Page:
Apparently the Brooklyn Station is being designed to incorporate developement above.

    The Roosevelt Station’s current design, as presented by Sound Transit at the recent Roosevelt Open House shows a footprint of some 60,000 sq feet (aprox 100′ x 600′) — in an area zoned for 65′ mixed-use developement — and there is no attempt at developement at all!

    Just a huge, over-tall, one story lobby with nothing but empty (density-wasting) air space above it! (yep, there are some air ducts and machinery spaces — but the tunnel is 75 – 90 feet underground and these services can be incorporated there.) Basically (as one blog has pointed out), Sound Transit is heading towards creating the eqivallent of an airport concourse in a spot that simply needs to do nothing more than get people on and off a train platform.

    All supporters of smart-growth and higher-density planning should take as a top priority calling for Sound Transit to design the Roosevelt and Northgate stations to be constructed with full-height, max-density “overbuild”. these stations should just be something which is incorporated UNDER a well-designed, site appropriate, mixed-use high-rise…… just like the stations downtown!

    The design of these NorthLink stations is currently still in the early, conceptual stages. Now is the time to change these plans, because once these stations are constructed it will be nearly impossible to build anything above them in the future.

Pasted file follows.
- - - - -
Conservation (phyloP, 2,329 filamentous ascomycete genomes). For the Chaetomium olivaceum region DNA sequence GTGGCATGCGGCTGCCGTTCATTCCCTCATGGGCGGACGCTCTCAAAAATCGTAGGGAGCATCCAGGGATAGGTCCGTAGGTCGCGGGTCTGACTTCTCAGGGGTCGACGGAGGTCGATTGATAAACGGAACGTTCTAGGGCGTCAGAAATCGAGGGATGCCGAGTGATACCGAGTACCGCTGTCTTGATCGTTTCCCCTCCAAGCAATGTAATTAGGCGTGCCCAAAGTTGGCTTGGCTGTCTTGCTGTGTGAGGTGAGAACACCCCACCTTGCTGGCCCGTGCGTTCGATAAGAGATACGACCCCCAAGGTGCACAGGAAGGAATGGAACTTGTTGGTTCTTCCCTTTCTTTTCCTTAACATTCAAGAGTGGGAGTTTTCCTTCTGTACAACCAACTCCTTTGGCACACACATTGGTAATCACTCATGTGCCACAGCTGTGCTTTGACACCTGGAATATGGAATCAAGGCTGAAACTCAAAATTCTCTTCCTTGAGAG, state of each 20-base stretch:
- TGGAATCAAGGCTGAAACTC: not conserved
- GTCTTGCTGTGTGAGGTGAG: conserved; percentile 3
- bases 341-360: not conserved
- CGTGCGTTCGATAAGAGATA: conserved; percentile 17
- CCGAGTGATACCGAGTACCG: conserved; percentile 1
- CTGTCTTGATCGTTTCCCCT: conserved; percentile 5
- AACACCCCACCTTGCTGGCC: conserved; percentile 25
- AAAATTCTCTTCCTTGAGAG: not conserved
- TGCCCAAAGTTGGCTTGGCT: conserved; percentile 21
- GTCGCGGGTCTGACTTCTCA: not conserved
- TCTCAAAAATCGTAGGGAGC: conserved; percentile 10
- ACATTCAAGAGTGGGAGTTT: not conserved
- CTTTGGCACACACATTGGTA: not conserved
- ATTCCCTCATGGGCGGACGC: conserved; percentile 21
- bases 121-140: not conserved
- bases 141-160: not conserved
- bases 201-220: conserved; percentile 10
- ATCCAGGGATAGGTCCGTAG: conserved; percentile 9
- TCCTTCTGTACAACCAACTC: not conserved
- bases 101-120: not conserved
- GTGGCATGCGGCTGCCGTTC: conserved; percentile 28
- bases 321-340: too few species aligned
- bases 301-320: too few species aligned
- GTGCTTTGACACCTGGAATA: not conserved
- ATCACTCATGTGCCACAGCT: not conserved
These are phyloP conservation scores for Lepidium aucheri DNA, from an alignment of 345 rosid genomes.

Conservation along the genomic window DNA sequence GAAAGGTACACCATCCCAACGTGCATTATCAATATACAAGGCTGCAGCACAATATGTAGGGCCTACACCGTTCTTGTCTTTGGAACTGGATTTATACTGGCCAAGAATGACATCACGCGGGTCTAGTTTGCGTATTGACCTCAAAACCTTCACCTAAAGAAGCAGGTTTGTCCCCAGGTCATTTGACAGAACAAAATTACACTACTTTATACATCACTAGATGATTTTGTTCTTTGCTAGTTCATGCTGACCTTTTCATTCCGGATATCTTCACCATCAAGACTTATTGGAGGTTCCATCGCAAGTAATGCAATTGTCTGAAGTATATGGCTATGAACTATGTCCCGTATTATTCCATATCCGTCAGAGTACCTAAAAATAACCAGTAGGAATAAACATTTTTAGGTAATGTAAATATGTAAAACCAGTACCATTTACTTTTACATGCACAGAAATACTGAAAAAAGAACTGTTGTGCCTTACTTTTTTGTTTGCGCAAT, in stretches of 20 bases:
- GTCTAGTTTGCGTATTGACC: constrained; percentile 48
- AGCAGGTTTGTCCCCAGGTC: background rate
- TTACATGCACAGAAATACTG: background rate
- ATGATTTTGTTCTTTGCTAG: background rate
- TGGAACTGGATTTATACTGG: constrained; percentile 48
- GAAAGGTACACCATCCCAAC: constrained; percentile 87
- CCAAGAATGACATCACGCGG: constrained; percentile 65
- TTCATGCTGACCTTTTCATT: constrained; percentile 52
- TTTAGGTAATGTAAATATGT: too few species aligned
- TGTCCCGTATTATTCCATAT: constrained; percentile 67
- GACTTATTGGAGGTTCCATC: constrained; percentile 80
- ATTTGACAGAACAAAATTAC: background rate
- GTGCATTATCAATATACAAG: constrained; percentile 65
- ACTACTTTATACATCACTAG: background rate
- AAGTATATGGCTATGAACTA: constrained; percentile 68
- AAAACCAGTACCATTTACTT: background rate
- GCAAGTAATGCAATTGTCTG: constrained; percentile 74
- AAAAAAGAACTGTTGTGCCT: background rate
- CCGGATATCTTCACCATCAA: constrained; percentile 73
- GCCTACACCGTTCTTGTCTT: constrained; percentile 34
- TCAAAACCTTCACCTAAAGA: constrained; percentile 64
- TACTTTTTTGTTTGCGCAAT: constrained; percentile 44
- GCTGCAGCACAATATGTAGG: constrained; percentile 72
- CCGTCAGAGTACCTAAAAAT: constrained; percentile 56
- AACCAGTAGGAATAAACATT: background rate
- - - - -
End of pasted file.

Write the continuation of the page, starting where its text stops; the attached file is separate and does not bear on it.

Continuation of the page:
there is a real win-win across the political spectrum on this….

    a strategic alliance on this issue could be made between the progressive/environmental “density hawks” and the conservative/business “financial-hawks”:

    an overbuild of the Northlink Stations would allow for greater density right at the transit stations –AND– an station overbuild’s commercial development would provide Sound Transit a good source of financial return to help defray the cost of the transit system, open the project to commercial interests, and provide a strong boost to ridership



    1. The additional housing and commercial space is only over the parcels that actually see a *change* in zoning, not over the entire neighborhood. Same with commercial. The 215K of sqft of retail is only for parcels that change, not the neighborhood total. The QFC on it’s own is probably around 50K, with roughly the same of Whole foods. So between those two you add up to half of the total additional square footage. I think that helps to put this in a bit of perspective. The full increase in units or square footage will not materialize because all properties are not developed to their maximum.

    2. I think it’s worth taking the time to commend those like Andy and the Roosevelt community. It really does sound like they’re trying to do the right thing. The only issue left (as I see it): if they can take the step to welcome the amount of density reasonable for a light rail station, I’m sure the transit community can support leaving the details of designing the specifics to the local neighbors.

      Oh, and you’re preaching to the choir about building over the station. That’s a waste of space.

      1. ———-
        Matt the Engineer said:

        Oh, and you’re preaching to the choir about building over the station. That’s a waste of space.

        it makes sense, its a win-win……. but where’s the leadership?